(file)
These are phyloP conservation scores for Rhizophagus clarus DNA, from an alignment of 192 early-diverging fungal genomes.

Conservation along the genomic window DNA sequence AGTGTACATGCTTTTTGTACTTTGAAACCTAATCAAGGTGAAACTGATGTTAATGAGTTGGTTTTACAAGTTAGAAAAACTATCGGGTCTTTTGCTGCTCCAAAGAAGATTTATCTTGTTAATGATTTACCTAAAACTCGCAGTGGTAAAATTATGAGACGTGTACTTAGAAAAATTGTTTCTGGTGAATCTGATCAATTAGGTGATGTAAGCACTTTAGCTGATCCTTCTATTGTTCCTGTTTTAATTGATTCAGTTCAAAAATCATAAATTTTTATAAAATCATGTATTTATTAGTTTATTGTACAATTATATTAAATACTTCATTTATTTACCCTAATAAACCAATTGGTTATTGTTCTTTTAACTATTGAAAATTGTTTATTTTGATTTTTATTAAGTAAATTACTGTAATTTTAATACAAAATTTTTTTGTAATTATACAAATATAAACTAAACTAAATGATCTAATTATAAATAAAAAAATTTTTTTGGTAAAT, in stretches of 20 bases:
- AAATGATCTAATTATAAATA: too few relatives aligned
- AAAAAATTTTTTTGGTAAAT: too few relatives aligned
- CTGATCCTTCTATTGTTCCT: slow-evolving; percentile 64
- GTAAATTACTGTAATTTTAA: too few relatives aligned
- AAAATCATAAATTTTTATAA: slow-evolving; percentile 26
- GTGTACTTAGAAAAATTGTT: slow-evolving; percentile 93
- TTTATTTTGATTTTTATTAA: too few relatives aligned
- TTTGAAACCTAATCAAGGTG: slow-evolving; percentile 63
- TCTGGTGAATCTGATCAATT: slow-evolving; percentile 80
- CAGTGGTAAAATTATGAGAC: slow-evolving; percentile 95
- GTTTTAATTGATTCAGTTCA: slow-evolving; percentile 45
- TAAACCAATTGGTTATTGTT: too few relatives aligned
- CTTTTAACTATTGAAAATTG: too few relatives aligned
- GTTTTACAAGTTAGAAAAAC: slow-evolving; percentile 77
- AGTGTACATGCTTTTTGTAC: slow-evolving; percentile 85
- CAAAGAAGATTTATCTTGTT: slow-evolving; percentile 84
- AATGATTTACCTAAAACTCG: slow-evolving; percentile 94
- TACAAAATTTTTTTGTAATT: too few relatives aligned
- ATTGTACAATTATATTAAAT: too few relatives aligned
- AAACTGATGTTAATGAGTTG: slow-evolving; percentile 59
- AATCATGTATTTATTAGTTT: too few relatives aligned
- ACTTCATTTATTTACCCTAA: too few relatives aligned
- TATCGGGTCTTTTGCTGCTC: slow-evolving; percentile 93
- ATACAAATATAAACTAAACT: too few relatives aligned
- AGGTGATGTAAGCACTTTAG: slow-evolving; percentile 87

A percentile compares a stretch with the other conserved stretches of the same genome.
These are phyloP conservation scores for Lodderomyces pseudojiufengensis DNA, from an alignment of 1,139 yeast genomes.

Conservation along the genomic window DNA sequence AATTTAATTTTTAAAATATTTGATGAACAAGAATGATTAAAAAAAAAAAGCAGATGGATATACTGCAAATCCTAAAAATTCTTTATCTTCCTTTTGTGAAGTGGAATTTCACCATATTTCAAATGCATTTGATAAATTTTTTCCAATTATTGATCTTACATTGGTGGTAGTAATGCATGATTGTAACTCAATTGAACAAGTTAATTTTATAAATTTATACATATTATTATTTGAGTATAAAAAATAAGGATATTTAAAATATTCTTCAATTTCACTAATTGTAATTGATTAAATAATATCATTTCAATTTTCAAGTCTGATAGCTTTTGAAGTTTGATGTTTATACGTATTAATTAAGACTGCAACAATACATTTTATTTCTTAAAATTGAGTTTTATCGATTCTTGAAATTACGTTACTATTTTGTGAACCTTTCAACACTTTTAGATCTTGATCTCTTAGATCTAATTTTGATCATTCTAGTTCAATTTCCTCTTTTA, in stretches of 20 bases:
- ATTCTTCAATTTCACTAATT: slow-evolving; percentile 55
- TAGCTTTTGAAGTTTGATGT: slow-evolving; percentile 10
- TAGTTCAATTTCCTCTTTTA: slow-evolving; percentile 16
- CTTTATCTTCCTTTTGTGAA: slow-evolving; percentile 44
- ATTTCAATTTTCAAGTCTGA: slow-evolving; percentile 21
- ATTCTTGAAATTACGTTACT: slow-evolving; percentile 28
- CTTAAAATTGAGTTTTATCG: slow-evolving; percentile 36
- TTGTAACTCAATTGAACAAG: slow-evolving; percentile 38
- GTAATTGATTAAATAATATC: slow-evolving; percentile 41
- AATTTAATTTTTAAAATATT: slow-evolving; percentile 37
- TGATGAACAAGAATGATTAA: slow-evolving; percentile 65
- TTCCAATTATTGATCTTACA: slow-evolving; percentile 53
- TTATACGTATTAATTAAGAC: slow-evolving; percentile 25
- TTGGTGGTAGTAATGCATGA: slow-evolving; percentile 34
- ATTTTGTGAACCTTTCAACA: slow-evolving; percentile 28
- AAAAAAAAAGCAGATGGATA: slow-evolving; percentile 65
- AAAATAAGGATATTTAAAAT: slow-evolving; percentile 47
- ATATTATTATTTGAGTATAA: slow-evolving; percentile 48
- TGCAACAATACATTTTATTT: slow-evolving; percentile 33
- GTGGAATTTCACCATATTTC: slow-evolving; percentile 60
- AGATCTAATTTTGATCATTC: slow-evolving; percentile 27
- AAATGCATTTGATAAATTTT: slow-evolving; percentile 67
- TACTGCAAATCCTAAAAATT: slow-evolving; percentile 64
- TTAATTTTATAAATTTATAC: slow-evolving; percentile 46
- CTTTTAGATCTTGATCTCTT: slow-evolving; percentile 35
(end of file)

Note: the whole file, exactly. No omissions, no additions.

These are phyloP conservation scores for Rhizophagus clarus DNA, from an alignment of 192 early-diverging fungal genomes.

Conservation along the genomic window DNA sequence AGTGTACATGCTTTTTGTACTTTGAAACCTAATCAAGGTGAAACTGATGTTAATGAGTTGGTTTTACAAGTTAGAAAAACTATCGGGTCTTTTGCTGCTCCAAAGAAGATTTATCTTGTTAATGATTTACCTAAAACTCGCAGTGGTAAAATTATGAGACGTGTACTTAGAAAAATTGTTTCTGGTGAATCTGATCAATTAGGTGATGTAAGCACTTTAGCTGATCCTTCTATTGTTCCTGTTTTAATTGATTCAGTTCAAAAATCATAAATTTTTATAAAATCATGTATTTATTAGTTTATTGTACAATTATATTAAATACTTCATTTATTTACCCTAATAAACCAATTGGTTATTGTTCTTTTAACTATTGAAAATTGTTTATTTTGATTTTTATTAAGTAAATTACTGTAATTTTAATACAAAATTTTTTTGTAATTATACAAATATAAACTAAACTAAATGATCTAATTATAAATAAAAAAATTTTTTTGGTAAAT, in stretches of 20 bases:
- AAATGATCTAATTATAAATA: too few relatives aligned
- AAAAAATTTTTTTGGTAAAT: too few relatives aligned
- CTGATCCTTCTATTGTTCCT: slow-evolving; percentile 64
- GTAAATTACTGTAATTTTAA: too few relatives aligned
- AAAATCATAAATTTTTATAA: slow-evolving; percentile 26
- GTGTACTTAGAAAAATTGTT: slow-evolving; percentile 93
- TTTATTTTGATTTTTATTAA: too few relatives aligned
- TTTGAAACCTAATCAAGGTG: slow-evolving; percentile 63
- TCTGGTGAATCTGATCAATT: slow-evolving; percentile 80
- CAGTGGTAAAATTATGAGAC: slow-evolving; percentile 95
- GTTTTAATTGATTCAGTTCA: slow-evolving; percentile 45
- TAAACCAATTGGTTATTGTT: too few relatives aligned
- CTTTTAACTATTGAAAATTG: too few relatives aligned
- GTTTTACAAGTTAGAAAAAC: slow-evolving; percentile 77
- AGTGTACATGCTTTTTGTAC: slow-evolving; percentile 85
- CAAAGAAGATTTATCTTGTT: slow-evolving; percentile 84
- AATGATTTACCTAAAACTCG: slow-evolving; percentile 94
- TACAAAATTTTTTTGTAATT: too few relatives aligned
- ATTGTACAATTATATTAAAT: too few relatives aligned
- AAACTGATGTTAATGAGTTG: slow-evolving; percentile 59
- AATCATGTATTTATTAGTTT: too few relatives aligned
- ACTTCATTTATTTACCCTAA: too few relatives aligned
- TATCGGGTCTTTTGCTGCTC: slow-evolving; percentile 93
- ATACAAATATAAACTAAACT: too few relatives aligned
- AGGTGATGTAAGCACTTTAG: slow-evolving; percentile 87

A percentile compares a stretch with the other conserved stretches of the same genome.
These are phyloP conservation scores for Lodderomyces pseudojiufengensis DNA, from an alignment of 1,139 yeast genomes.

Conservation along the genomic window DNA sequence AATTTAATTTTTAAAATATTTGATGAACAAGAATGATTAAAAAAAAAAAGCAGATGGATATACTGCAAATCCTAAAAATTCTTTATCTTCCTTTTGTGAAGTGGAATTTCACCATATTTCAAATGCATTTGATAAATTTTTTCCAATTATTGATCTTACATTGGTGGTAGTAATGCATGATTGTAACTCAATTGAACAAGTTAATTTTATAAATTTATACATATTATTATTTGAGTATAAAAAATAAGGATATTTAAAATATTCTTCAATTTCACTAATTGTAATTGATTAAATAATATCATTTCAATTTTCAAGTCTGATAGCTTTTGAAGTTTGATGTTTATACGTATTAATTAAGACTGCAACAATACATTTTATTTCTTAAAATTGAGTTTTATCGATTCTTGAAATTACGTTACTATTTTGTGAACCTTTCAACACTTTTAGATCTTGATCTCTTAGATCTAATTTTGATCATTCTAGTTCAATTTCCTCTTTTA, in stretches of 20 bases:
- ATTCTTCAATTTCACTAATT: slow-evolving; percentile 55
- TAGCTTTTGAAGTTTGATGT: slow-evolving; percentile 10
- TAGTTCAATTTCCTCTTTTA: slow-evolving; percentile 16
- CTTTATCTTCCTTTTGTGAA: slow-evolving; percentile 44
- ATTTCAATTTTCAAGTCTGA: slow-evolving; percentile 21
- ATTCTTGAAATTACGTTACT: slow-evolving; percentile 28
- CTTAAAATTGAGTTTTATCG: slow-evolving; percentile 36
- TTGTAACTCAATTGAACAAG: slow-evolving; percentile 38
- GTAATTGATTAAATAATATC: slow-evolving; percentile 41
- AATTTAATTTTTAAAATATT: slow-evolving; percentile 37
- TGATGAACAAGAATGATTAA: slow-evolving; percentile 65
- TTCCAATTATTGATCTTACA: slow-evolving; percentile 53
- TTATACGTATTAATTAAGAC: slow-evolving; percentile 25
- TTGGTGGTAGTAATGCATGA: slow-evolving; percentile 34
- ATTTTGTGAACCTTTCAACA: slow-evolving; percentile 28
- AAAAAAAAAGCAGATGGATA: slow-evolving; percentile 65
- AAAATAAGGATATTTAAAAT: slow-evolving; percentile 47
- ATATTATTATTTGAGTATAA: slow-evolving; percentile 48
- TGCAACAATACATTTTATTT: slow-evolving; percentile 33
- GTGGAATTTCACCATATTTC: slow-evolving; percentile 60
- AGATCTAATTTTGATCATTC: slow-evolving; percentile 27
- AAATGCATTTGATAAATTTT: slow-evolving; percentile 67
- TACTGCAAATCCTAAAAATT: slow-evolving; percentile 64
- TTAATTTTATAAATTTATAC: slow-evolving; percentile 46
- CTTTTAGATCTTGATCTCTT: slow-evolving; percentile 35